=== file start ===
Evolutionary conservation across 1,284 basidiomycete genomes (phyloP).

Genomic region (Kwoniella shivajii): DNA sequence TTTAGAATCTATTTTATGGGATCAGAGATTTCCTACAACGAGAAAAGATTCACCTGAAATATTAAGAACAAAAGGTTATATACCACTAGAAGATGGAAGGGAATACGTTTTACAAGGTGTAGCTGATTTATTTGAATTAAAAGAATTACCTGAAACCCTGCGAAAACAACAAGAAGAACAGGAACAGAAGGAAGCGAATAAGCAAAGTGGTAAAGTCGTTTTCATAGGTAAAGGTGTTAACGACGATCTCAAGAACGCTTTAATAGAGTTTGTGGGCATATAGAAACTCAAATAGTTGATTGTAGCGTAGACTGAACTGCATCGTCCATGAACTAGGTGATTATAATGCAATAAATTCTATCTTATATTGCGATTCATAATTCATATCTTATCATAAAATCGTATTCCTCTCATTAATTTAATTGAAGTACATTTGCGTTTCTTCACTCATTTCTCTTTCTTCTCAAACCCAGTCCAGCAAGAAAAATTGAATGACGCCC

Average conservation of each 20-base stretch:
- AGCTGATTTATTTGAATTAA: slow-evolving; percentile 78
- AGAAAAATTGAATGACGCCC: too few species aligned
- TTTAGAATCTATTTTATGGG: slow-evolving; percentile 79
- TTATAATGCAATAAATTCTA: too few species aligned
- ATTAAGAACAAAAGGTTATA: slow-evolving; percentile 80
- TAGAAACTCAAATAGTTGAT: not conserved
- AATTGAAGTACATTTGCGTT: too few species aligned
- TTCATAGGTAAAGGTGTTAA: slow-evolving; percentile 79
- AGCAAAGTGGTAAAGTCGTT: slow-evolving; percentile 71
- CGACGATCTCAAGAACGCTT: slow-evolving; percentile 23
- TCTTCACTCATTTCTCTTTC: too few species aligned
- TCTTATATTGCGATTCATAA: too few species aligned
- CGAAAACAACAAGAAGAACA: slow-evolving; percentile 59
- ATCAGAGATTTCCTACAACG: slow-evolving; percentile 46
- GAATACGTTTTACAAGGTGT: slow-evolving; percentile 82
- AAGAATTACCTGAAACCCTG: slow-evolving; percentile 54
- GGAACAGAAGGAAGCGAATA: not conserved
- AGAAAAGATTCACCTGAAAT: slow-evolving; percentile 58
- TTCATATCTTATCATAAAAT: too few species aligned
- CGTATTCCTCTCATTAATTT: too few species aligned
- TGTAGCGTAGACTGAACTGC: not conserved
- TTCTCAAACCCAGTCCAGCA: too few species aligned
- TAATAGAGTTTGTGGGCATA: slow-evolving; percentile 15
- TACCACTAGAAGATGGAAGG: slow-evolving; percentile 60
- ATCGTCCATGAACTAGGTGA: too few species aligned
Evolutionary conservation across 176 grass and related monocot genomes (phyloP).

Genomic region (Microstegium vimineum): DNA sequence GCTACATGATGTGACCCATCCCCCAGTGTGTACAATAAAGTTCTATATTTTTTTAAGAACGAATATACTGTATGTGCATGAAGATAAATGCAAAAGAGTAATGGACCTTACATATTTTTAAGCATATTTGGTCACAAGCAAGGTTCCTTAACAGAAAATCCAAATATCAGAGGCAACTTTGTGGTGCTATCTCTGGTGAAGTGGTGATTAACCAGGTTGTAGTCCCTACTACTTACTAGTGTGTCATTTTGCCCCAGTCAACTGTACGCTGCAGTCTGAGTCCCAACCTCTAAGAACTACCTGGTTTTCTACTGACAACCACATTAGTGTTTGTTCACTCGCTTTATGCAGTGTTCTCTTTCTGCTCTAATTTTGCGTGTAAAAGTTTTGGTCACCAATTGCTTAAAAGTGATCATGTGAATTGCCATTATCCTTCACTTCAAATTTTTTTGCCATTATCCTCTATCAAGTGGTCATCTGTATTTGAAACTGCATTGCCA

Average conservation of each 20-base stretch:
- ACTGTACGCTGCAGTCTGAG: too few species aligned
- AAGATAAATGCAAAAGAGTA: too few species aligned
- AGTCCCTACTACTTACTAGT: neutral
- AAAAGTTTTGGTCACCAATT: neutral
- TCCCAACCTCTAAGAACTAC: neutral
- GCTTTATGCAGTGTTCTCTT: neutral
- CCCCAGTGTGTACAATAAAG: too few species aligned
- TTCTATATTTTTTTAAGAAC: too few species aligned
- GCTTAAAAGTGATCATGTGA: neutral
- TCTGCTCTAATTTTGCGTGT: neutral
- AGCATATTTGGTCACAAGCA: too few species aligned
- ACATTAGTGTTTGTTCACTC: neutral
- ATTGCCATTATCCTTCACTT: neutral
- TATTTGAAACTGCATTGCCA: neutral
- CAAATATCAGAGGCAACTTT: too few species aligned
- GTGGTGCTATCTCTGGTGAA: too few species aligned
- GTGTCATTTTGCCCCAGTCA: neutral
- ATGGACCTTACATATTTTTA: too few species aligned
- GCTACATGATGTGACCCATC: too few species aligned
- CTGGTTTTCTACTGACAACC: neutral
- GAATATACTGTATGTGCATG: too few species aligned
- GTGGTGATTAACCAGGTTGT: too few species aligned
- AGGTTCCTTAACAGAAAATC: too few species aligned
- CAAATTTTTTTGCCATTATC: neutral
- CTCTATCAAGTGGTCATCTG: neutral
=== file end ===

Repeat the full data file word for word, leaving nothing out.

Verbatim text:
Evolutionary conservation across 1,284 basidiomycete genomes (phyloP).

Genomic region (Kwoniella shivajii): DNA sequence TTTAGAATCTATTTTATGGGATCAGAGATTTCCTACAACGAGAAAAGATTCACCTGAAATATTAAGAACAAAAGGTTATATACCACTAGAAGATGGAAGGGAATACGTTTTACAAGGTGTAGCTGATTTATTTGAATTAAAAGAATTACCTGAAACCCTGCGAAAACAACAAGAAGAACAGGAACAGAAGGAAGCGAATAAGCAAAGTGGTAAAGTCGTTTTCATAGGTAAAGGTGTTAACGACGATCTCAAGAACGCTTTAATAGAGTTTGTGGGCATATAGAAACTCAAATAGTTGATTGTAGCGTAGACTGAACTGCATCGTCCATGAACTAGGTGATTATAATGCAATAAATTCTATCTTATATTGCGATTCATAATTCATATCTTATCATAAAATCGTATTCCTCTCATTAATTTAATTGAAGTACATTTGCGTTTCTTCACTCATTTCTCTTTCTTCTCAAACCCAGTCCAGCAAGAAAAATTGAATGACGCCC

Average conservation of each 20-base stretch:
- AGCTGATTTATTTGAATTAA: slow-evolving; percentile 78
- AGAAAAATTGAATGACGCCC: too few species aligned
- TTTAGAATCTATTTTATGGG: slow-evolving; percentile 79
- TTATAATGCAATAAATTCTA: too few species aligned
- ATTAAGAACAAAAGGTTATA: slow-evolving; percentile 80
- TAGAAACTCAAATAGTTGAT: not conserved
- AATTGAAGTACATTTGCGTT: too few species aligned
- TTCATAGGTAAAGGTGTTAA: slow-evolving; percentile 79
- AGCAAAGTGGTAAAGTCGTT: slow-evolving; percentile 71
- CGACGATCTCAAGAACGCTT: slow-evolving; percentile 23
- TCTTCACTCATTTCTCTTTC: too few species aligned
- TCTTATATTGCGATTCATAA: too few species aligned
- CGAAAACAACAAGAAGAACA: slow-evolving; percentile 59
- ATCAGAGATTTCCTACAACG: slow-evolving; percentile 46
- GAATACGTTTTACAAGGTGT: slow-evolving; percentile 82
- AAGAATTACCTGAAACCCTG: slow-evolving; percentile 54
- GGAACAGAAGGAAGCGAATA: not conserved
- AGAAAAGATTCACCTGAAAT: slow-evolving; percentile 58
- TTCATATCTTATCATAAAAT: too few species aligned
- CGTATTCCTCTCATTAATTT: too few species aligned
- TGTAGCGTAGACTGAACTGC: not conserved
- TTCTCAAACCCAGTCCAGCA: too few species aligned
- TAATAGAGTTTGTGGGCATA: slow-evolving; percentile 15
- TACCACTAGAAGATGGAAGG: slow-evolving; percentile 60
- ATCGTCCATGAACTAGGTGA: too few species aligned
Evolutionary conservation across 176 grass and related monocot genomes (phyloP).

Genomic region (Microstegium vimineum): DNA sequence GCTACATGATGTGACCCATCCCCCAGTGTGTACAATAAAGTTCTATATTTTTTTAAGAACGAATATACTGTATGTGCATGAAGATAAATGCAAAAGAGTAATGGACCTTACATATTTTTAAGCATATTTGGTCACAAGCAAGGTTCCTTAACAGAAAATCCAAATATCAGAGGCAACTTTGTGGTGCTATCTCTGGTGAAGTGGTGATTAACCAGGTTGTAGTCCCTACTACTTACTAGTGTGTCATTTTGCCCCAGTCAACTGTACGCTGCAGTCTGAGTCCCAACCTCTAAGAACTACCTGGTTTTCTACTGACAACCACATTAGTGTTTGTTCACTCGCTTTATGCAGTGTTCTCTTTCTGCTCTAATTTTGCGTGTAAAAGTTTTGGTCACCAATTGCTTAAAAGTGATCATGTGAATTGCCATTATCCTTCACTTCAAATTTTTTTGCCATTATCCTCTATCAAGTGGTCATCTGTATTTGAAACTGCATTGCCA

Average conservation of each 20-base stretch:
- ACTGTACGCTGCAGTCTGAG: too few species aligned
- AAGATAAATGCAAAAGAGTA: too few species aligned
- AGTCCCTACTACTTACTAGT: neutral
- AAAAGTTTTGGTCACCAATT: neutral
- TCCCAACCTCTAAGAACTAC: neutral
- GCTTTATGCAGTGTTCTCTT: neutral
- CCCCAGTGTGTACAATAAAG: too few species aligned
- TTCTATATTTTTTTAAGAAC: too few species aligned
- GCTTAAAAGTGATCATGTGA: neutral
- TCTGCTCTAATTTTGCGTGT: neutral
- AGCATATTTGGTCACAAGCA: too few species aligned
- ACATTAGTGTTTGTTCACTC: neutral
- ATTGCCATTATCCTTCACTT: neutral
- TATTTGAAACTGCATTGCCA: neutral
- CAAATATCAGAGGCAACTTT: too few species aligned
- GTGGTGCTATCTCTGGTGAA: too few species aligned
- GTGTCATTTTGCCCCAGTCA: neutral
- ATGGACCTTACATATTTTTA: too few species aligned
- GCTACATGATGTGACCCATC: too few species aligned
- CTGGTTTTCTACTGACAACC: neutral
- GAATATACTGTATGTGCATG: too few species aligned
- GTGGTGATTAACCAGGTTGT: too few species aligned
- AGGTTCCTTAACAGAAAATC: too few species aligned
- CAAATTTTTTTGCCATTATC: neutral
- CTCTATCAAGTGGTCATCTG: neutral